Articles Posted in Lawsuit Funding Case of the Day

Published on:

One person was killed and four others were injured in a multiple-vehicle collision on Highway 17, according to the California Highway Patrol.

The driver of a Ford F-550 was traveling north when he lost control, veered through a gap in the center concrete wall and collided with three vehicles traveling in the opposite direction – a Toyota Tacoma, Toyota Camry, and Kia Sedan. The impact from striking the Kia was so strong that it rip the roof open and the woman was ejected. She was pronounced dead at the scene. The F-550 rolled onto its roof and came to a rest on the shoulder of the highway.

The CHP said they do not believe alcohol or drugs were factors in the crash, but the crash remains under investigation. Even before the investigation is complete, we encourage the family of the deceased woman, as well as those injured in the crash, to consult an experienced attorney who can help them obtain fair compensation for lost wages, medical expenses, funeral and burial expenses, and more.

Published on:

A North Carolina volunteer firefighter was struck and killed by a pick-up truck while cleaning storm debris.

Around midnight on October 8, firefighters were dispatched to the site of a tree blocking the roadway. While two firefighters were clearing the debris, a pick-up truck slammed into one of the men. The truck then struck the victim’s vehicle, which crashed into the fire truck. The firefighter died instantly. The fire department said that he was wearing a safety vest, turnout gear and the emergency lights on his vehicle were illuminated, and the emergency lights were illuminated on another patrol car and truck at the time of the crash.

The driver of the truck has been charged with felony by death of a motor vehicle, driving while impaired, no operator’s license, reckless driving, possession of marijuana and possession of drug paraphernalia, according to reports. He told police that he had smoked a joint earlier in the day, but that he was not impaired at the time of the crash.

Published on:

A horrific crash left a father and son dead and a woman seriously injured in Moon Township, Pennsylvania.

According to police, a Saturn driven by the father turned left into the path of an SUV driven by the woman. Both vehicles had a green light. When police arrived the Saturn was on fire and the SUV was resting on its roof. All three people involved in the crash had to be extricated. The son was pronounced dead at the scene. The father died a short time later at the hospital.

Witnesses said that the intersection is dangerous and has been the site of multiple accident. Recently, a left turn lane was added in both directions, but people in the area say it is still not enough.

Published on:

A Manhattan jury recently awarded a 24-year-old woman $71 million for injuries sustained in a 2012 auto accident. The award consisted of $5 million for past pain and suffering, $6 million for future pain and suffering, and $60 million to cover medical needs for the rest of her life. The verdict came after a three-week-long jury trial.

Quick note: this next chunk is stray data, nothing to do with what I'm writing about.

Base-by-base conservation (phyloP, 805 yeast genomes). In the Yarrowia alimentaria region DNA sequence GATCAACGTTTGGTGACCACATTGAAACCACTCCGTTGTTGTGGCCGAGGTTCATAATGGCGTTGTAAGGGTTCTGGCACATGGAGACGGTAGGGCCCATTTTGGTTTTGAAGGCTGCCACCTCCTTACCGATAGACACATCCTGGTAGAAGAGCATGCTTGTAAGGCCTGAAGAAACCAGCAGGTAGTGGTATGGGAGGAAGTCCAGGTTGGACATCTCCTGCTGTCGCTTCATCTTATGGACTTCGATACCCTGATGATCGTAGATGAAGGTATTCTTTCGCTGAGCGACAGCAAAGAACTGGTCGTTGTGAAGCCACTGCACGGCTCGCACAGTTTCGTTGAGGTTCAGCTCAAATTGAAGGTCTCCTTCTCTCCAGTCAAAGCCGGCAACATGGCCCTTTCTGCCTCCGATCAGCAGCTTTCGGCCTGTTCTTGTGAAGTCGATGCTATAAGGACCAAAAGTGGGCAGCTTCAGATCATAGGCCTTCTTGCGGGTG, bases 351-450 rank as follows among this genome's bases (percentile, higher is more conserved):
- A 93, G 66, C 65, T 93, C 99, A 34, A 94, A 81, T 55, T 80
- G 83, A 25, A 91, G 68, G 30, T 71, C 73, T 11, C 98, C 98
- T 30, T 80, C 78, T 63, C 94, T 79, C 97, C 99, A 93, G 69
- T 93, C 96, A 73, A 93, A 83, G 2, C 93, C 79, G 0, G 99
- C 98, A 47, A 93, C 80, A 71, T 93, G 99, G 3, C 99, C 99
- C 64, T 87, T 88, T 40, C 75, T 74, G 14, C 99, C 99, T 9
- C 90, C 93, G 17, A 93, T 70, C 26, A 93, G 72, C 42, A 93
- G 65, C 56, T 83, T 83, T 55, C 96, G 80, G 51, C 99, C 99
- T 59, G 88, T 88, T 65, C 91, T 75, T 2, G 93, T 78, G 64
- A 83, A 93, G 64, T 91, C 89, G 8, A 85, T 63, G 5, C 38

Three college students were on their way to Cornell College when the driver fell asleep behind the wheel, veered into oncoming traffic, and crashed into a minivan. An elderly woman in the van was pronounced dead at the hospital; the driver and her son suffered non-life threatening injuries. The three college students were treated at the hospital; one passenger (the plaintiff in this case) suffered a fracture of her lumbar spine. According to her attorney, the woman now walks with leg braces, but still suffers from neurogenic bowel.

Serious injuries are always accompanied by extensive medical bills. The innocent victim may be unable to return to work. However, lawsuits take time to reach a settlement. A lawsuit cash advance can provide significant financial relief. These advances, known as lawsuit funding, allow a family time to heal while they pay the medical expenses and other important bills. With the financial pressure removed, there is no need to resolve any case for less than the full case value.

Published on:

After an auto accident or other personal injury, the insurance company will usually make a low settlement offer hoping the claimant will be want to settle quickly. Many injured victims, especially those unable to return to work and who are watching the unpaid bills pile up, will feel accepting the offer is the only option. In cases like this, lawsuit funding can be used not only to pay the bills and help the victim regain financial independence, but it is also a strategic tool to increase the value of the case.

Like other industries, many lawsuit funding companies heavily advertise, and you will find no shortage of this financial service on the internet.

The first step should be asking yourself why you need the money. Lawsuit funding is provided on a non-recourse, meaning the cash advance is only repaid if you win your case. Because the legal finance company is taking all the risks, this type of funding is more expensive than traditional financing. Therefore, if you don’t need the money to keep a roof over your head, to feed your family, make medical payments, or for other important needs, or, if you have other immediate sources of revenue, you should reconsider seeking a lawsuit cash advance.

Published on: